Note: beware of the Scandinavians crawling all over Ingebretsen's just before Christmas! We waited in the deli line for about 45 minutes to purchase the meatball mix, and parking was a bit of a pain: my husband got into a little verbal spat with an old dude who was leaving Ingebretsen's with his wife, and who seemed to think he needed 15 feet in front of AND behind his car in order to exit his parallel parking spot safely. Naturally, we were parked too close for his comfort. Good grief! Folks who don't spend much time in the city apparently come to stock up for the holidays.

                One last thing, karykat: IKEA meatballs have their place. They're just not very high-quality. They're kind of rubbery and salty and lack nuance. (Though the price is right.) Try an Ingebretsen's meatball and an IKEA meatball in a blind taste test, I guarantee you'll be able to tell the difference. One is really good. The other is cafeteria fare.

                2 Replies
                1. re: Gr8Marlys

                  thanks for the great report. ingebretsen's sounds like a good sub for when i can't convince dh's grandma to produce handmade swedish meatballs on command-- what's up with that?!? :)

                  not trying to pry--this is strictly for my own holiday planning-- but when you say you had 5 meatballs left at the end of the night, out of 4 lbs meatball mix, 2 pints cream sauce--- that amount fed *how many* hungry holiday devotees of this scandinavian delicacy? is this with heavy, medium, or light side dishes? with or without lingonberry sauce? i know i can put those little suckers away when they are really really good. . .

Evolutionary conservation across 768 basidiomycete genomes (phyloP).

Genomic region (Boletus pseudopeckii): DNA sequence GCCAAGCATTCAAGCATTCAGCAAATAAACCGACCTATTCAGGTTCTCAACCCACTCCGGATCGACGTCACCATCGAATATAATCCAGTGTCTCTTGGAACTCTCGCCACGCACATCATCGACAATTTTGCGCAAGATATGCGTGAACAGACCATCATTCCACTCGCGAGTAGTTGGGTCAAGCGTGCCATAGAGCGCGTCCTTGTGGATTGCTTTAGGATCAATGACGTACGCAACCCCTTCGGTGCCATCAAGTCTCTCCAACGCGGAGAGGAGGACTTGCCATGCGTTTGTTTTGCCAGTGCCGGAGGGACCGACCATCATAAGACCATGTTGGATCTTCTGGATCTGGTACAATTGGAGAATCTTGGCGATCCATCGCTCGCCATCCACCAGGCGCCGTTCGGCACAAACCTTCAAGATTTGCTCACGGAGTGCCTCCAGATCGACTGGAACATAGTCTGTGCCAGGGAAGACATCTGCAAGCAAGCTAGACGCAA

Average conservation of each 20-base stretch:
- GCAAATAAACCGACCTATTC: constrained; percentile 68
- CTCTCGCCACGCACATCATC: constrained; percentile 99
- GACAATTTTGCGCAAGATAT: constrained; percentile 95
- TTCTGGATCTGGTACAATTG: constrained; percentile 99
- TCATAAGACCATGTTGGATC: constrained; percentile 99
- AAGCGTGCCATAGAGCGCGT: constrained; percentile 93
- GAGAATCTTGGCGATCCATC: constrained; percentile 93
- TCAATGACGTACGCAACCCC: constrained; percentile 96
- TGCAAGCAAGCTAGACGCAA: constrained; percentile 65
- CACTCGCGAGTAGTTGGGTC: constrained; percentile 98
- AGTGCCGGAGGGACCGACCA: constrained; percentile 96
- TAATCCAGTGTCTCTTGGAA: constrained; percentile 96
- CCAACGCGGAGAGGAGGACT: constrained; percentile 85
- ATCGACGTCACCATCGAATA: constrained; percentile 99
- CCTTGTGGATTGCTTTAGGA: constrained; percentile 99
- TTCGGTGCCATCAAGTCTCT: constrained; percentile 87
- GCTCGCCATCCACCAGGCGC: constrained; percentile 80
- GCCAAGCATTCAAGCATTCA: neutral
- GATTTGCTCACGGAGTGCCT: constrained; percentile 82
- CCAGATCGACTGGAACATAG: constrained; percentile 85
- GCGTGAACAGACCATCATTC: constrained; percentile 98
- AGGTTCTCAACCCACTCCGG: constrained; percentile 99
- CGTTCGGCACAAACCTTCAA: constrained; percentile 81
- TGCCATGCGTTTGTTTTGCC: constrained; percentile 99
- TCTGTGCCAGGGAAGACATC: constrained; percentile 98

1. re: Gr8Marlys

                    Thanks for the tip Gr8. I will give it a try.

                  2. Soupkitten, don't worry about prying! We had 8 adults and 5 meatball-loving kids, ages 10, 7, 5, 3 and 18 months. I think we only had 5 meatballs by night's end because nobody wanted to be responsible for finishing the dish. Minnesotans!

                    We had a bunch of lighter dishes (in other words, we DIDN'T pull out a huge flank of roast beast with mashed potatoes, gravy, beans, yams, etc.) instead we had lefse with snofrisk cheese, crackers and more cheese, various nuts, chips, cookies and cakes and lots of mulled wine and beer to wash it down. If I'd made more of an actual sit-down meal, we probably would've eaten fewer meatballs, but they were the caloric focus of this gathering, so yeah, we really put 'em away.

                    One more detail, I just learned (from WikiAnswers) that ground beef loses 20-25% of its weight (depending on the percentage of fat) during cooking, so that 4 lbs of meatball mix was more like 3 lbs after cooking...

                    Something to keep in mind when planning.